Should academics really worry about how they look? Some, it seems, plainly don’t, but a colleague told me it probably takes her as long to decide what to wear to project her “I don’t care” look, as it does others who dress to impress. This, possibly, does mark a gender split. Men can just put on the same clothes every day until the trousers run away on their own in protest when you try to pick them up off the floor.
Academics have responded to Jonathan Wolff – highlighting the gendered nature of his article, for example: Female academics: don’t power dress, forget heels – and no flowing hair allowed by Francesca Stavrakopoulou:
Jonathan Wolff’s blog about the way academics dress caused uproar on my Twitter and Facebook feeds this week. And rightly so. Despite occasionally acknowledging that some academics might be women, his comments betrayed his assumption that academics are male, for apparently their default uniform comprises trousers, a jacket, a shirt and a tie. But the most galling thing about his assumption is that in one way, he’s right: masculine dress is the standard academic uniform, for academia remains an overtly male domain. As a result, female academics find their appearance scrutinised in ways a male colleague would rarely encounter.
Francesca Stavrakopoulou is clearly onto something here. I heard a collective “speak for yourself” coming from my female colleagues on Twitter and Facebook in response to Jonathan Wolff’s article. Female style is more closely scrutinised than male style. Indeed, women are often the first to judge the style of other women too.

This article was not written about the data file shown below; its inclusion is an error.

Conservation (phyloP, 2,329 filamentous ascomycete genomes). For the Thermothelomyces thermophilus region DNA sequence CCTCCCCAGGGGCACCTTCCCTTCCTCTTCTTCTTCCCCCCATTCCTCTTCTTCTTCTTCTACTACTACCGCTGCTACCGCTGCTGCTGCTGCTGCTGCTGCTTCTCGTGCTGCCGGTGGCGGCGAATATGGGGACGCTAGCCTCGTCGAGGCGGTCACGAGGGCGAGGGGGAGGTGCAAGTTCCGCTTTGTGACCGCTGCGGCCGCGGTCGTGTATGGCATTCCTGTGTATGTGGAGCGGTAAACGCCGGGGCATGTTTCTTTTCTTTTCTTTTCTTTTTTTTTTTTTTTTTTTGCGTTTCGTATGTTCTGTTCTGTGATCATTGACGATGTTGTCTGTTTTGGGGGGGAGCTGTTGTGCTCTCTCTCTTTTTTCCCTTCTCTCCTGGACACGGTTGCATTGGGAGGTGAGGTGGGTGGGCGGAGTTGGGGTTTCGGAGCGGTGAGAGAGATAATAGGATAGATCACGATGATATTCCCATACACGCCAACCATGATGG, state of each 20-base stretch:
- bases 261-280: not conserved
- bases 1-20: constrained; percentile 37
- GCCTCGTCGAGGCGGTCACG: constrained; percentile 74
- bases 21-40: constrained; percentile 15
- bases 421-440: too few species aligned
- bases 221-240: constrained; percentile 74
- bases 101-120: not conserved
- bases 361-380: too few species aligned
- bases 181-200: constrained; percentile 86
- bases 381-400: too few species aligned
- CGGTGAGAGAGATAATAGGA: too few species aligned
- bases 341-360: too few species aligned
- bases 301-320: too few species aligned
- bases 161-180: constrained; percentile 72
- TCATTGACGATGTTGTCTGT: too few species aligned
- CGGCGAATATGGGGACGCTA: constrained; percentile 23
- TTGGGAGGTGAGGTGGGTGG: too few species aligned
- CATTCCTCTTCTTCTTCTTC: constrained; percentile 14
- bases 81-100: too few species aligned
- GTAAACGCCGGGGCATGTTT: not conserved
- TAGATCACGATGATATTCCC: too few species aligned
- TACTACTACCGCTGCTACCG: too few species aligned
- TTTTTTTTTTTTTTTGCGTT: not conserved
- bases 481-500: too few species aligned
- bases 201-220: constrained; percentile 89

So what can we do about it? Well, rather than regarding a blogpost about academic fashion as taking us away from our real work, we should get involved in a discussion so intimately linked to how academics are perceived by the world outwith Higher Education. University open days are a classic example – should the head of department wear a suit? Should the young lecturer dress casually and then be mistaken for one of the students? Should the VC be in chinos and a blazer? I wanted to write this blogpost because I am becoming increasingly concerned by the amount of time I sometimes spend on deciding what to wear. The following example is just one such situation that has prompted this over-analysis. I decided to wear this blue jumper dress at a research council panel meeting: